The Best New Wines from Spain

Spain today continues to offer unbelievable wine value, especially in the under-$12 range. And thanks to the universally high quality of the 2004 vintage these cheapies are better than ever. Best of all, most of these wines are virtually unoaked, offering striking purity and sweetness of fruit. Yes, there are still plenty of funky, even dirty, inexpensive Spanish wines kicking around the market, but I saw precious few in my six weeks of tasting through nearly a thousand examples. What you will find in the following report are some of the best wine values that I have ever tasted—bottles that drink way above their category, at prices that seem impossibly low. Best of all, these wines are usually plentiful and widely available. If there was ever a time to seek out a forward-thinking, attentive wine merchant, this is it.

Spain has experienced a rollercoaster ride of vintages in the new millennium, with the superb 2001s followed by the mostly light and rain-weakened 2002s. Then came the often roasted, full-blown 2003s, from Spain's warmest growing season in over 60 years. The resulting wines frequently showed very high alcohol levels and obvious signs of overripeness. The normally hotter areas such as Jumilla and Toro baked in the sun, though sites with old vines were able to draw on deeper water reserves. Ribera del Duero was particularly successful in ’03, while regions such as Priorat and Montsant suffered the most, with many wines showing a heavy quality. On the plus side, cooler regions experienced a growing season that provided the opportunity to make wines of greater richness and power than ever, many showing a style they had not previously communicated. It is generally agreed that most 2003 reds (the whites have mostly been drunk up—or should be by now) will be best consumed during their first decade in bottle, before the roasted notes and alcohol take complete control.

Every importer I met with this July and August expressed the opinion that 2004 was a magical year, with near-perfect conditions allowing harvesting to take place over an extended period unprecedented in the past generation. The season was coolish and disaster-free, giving growers the chance to pick their vineyards at leisure rather than at the mercy of the weather. "Normally the harvest is a race, taking maybe a week," said importer Patrick Mata (Olé Imports), "but in 2004 things were so perfect that grapes could be picked in small parcels, according to their ripeness, instead of all at once." "It's a spectacular vintage across Spain, and I hate blanket statements," added the Rare Wine Company's Blake Murdock. "The wines benefited from extended hang time and have fully developed aromatics and unusual complexity. They’re not missing anything." My own experience echoes these views as I tasted an incredible number of '04s with beautifully complex bouquets, deep and sweet but not overripe fruit, and impressive, finely integrated tannins.

Two thousand five is currently being hyped as an outstanding vintage across Europe, but it should be noted that this was an incredibly dry year in Spain, the beginning of a severe drought that threatens to affect the 2006 harvest. In 2005, vines in areas that don't have the kind of clay subsoil that Rioja enjoys, as well as those that were too young for their roots to drive down to water beyond four or five feet beneath the surface, often shut down. The result was that while sugar levels rose, the grapes were not actually maturing and much of the harvest in the hottest zones saw grapes come in with green pips. Under these circumstances, macerations were often shortened and the wines can be forward and highly aromatic but lacking the stuffing for long-term cellaring. André Tamers (De Maison Selections) describes these wines as generally "finished, meaning that they are perfumed, fresh and delicious, with polished tannins." They should mostly be drunk before the ‘04s, Mata believes. This appears to be a red vintage for fans of size rather than finesse. The normally cooler, damper northern zones, from Galicia east to Basque country, were notably successful in this dry year.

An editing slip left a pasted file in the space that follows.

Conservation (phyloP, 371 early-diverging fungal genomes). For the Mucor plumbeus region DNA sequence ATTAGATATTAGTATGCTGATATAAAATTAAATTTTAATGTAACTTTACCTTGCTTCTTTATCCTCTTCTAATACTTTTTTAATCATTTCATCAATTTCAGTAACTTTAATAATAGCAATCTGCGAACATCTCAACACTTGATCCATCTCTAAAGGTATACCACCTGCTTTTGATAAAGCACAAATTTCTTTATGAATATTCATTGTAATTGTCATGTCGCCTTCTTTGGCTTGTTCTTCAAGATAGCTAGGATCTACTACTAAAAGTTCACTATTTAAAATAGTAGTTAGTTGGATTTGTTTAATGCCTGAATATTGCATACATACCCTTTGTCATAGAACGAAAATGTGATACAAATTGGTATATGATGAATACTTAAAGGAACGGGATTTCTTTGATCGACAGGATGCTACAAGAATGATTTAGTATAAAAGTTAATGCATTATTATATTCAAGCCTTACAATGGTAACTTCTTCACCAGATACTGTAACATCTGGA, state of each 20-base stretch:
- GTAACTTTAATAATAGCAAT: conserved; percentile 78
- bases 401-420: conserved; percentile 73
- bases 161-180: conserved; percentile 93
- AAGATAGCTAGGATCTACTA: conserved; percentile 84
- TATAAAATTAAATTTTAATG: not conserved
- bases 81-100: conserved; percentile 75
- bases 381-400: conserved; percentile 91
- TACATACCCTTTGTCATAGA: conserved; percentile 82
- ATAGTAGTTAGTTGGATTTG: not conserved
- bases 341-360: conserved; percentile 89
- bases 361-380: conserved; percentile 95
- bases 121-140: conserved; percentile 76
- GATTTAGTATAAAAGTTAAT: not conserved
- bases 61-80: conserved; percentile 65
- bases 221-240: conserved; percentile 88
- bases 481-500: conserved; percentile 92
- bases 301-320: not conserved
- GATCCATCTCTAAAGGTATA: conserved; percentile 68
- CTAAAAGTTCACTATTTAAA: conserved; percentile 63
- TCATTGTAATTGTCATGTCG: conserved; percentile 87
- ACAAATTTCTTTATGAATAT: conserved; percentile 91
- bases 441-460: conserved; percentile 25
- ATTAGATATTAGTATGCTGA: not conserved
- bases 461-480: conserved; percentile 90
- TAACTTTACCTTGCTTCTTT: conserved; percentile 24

There is much grumbling among devotees of old-school Spanish wine that the best days are over and that Spain has now become just another source of internationally styled—which is to say anonymous—wine. I find this point of view a bit curious as the overwhelming number of wines I tasted through were made from indigenous varieties such as tempranillo, monastrell, garnacha and cariñena for reds, and, for whites, albariño and viura. Most of the whites were raised in stainless steel, or in large or neutral oak. Yes, there are plenty of wines whose élevage could have taken place in Napa or the Barossa Valley, but these tend to be small-production, luxury cuvées priced for, and targeted to, a particular audience. Those who decry the modernization of Spain’s wines should spend more time drinking at the lower end of the scale. I’ll bet they’d change their tune about the death of Spanish wine.

Following are the best new releases from Spain that I tasted in June, July and August. Due to space constraints, many additional very good wines that I rated 85 or 86 points are listed as "also recommended." (Under "other wines tasted," wines that scored 83 or 84 are denoted with an asterisk.)